And if good fortune smiles on good ideas, the new subfield of “happiness studies” within the academy is supplying some needed intellectual heft for the Ridazz, and for the more policy-oriented bike activists who concentrate on lobbying the city for increased bicycle-friendly infrastructure. The latest news from the happiness-studies crew is bad news for those of us who drive. Or, to be more precise and personal about the matter: If I drive for more than 30 minutes to work and back, I am unhappy—almost by definition.
The Swiss economists Bruno Frey and Alois Stutzer have found that when people choose where to live, they underestimate the agonies of the long commute. The house in the suburbs becomes bigger and more attractive the more one cogitates on that extra bathroom or the spare bedroom for Grandma’s visit.
It’s this kind of thinking that gets us in trouble. “A person with a one-hour commute,” argue Frey and Stutzer, “has to earn 40 percent more money to be as satisfied with life as someone who walks to the office.” The acclaimed political scientist Robert Putnam offers a simple rule of thumb: “Every 10 minutes of commuting results in 10 percent fewer social connections.” The worst thing about the commute is that no one ever gets used to it. “Driving in traffic,” says the Harvard psychologist Daniel Gilbert, “is a different kind of hell every day.”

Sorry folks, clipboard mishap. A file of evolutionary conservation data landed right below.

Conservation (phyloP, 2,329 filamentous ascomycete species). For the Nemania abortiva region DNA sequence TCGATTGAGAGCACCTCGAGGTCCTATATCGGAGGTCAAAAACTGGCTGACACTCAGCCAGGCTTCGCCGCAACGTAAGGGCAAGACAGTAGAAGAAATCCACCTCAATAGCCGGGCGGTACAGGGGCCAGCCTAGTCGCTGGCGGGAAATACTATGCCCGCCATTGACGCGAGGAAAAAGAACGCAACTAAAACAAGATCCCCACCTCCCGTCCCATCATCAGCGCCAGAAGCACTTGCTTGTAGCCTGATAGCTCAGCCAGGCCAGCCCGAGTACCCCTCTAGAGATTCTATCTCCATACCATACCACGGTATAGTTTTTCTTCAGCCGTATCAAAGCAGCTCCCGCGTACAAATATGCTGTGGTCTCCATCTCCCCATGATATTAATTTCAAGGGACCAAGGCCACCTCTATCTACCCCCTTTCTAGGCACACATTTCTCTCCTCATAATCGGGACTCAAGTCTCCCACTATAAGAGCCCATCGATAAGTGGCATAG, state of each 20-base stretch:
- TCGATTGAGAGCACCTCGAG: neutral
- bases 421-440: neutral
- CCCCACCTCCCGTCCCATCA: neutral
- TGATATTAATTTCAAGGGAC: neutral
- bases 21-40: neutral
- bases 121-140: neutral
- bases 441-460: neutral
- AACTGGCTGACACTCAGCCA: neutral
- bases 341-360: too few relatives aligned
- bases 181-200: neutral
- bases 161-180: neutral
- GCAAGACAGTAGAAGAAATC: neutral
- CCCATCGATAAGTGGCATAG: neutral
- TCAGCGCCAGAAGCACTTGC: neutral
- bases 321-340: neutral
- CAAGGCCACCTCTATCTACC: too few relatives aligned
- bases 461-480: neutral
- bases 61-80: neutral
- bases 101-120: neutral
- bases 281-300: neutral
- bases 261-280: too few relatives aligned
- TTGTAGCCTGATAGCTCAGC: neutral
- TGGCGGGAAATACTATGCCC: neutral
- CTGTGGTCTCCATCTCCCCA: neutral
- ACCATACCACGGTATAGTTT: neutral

While the Ridazz haven’t exactly launched a commuter revolution in Los Angeles, at least the joyrides have awakened more Angelenos to the almost forgotten delights of getting out of the car. One of the group’s founders—a fellow who calls himself Roadblock—says that “bicycling is now officially so cool that even the hipsters have joined the nightly rides through the city.” On any given night, there might be a guy wearing a stovepipe hat riding to the left, and a women on the right with a bat cape and candy-cane socks. One veteran rider describes his own Ridazz revelation, which was echoed by almost everyone I spoke to: “I remember thinking that cycling was just for people who wore spandex and rode in neat little lines as fast as they could. I now realize how healthy, fun, adventurous, exciting and life-changing cycling around the streets of Los Angeles can really be.”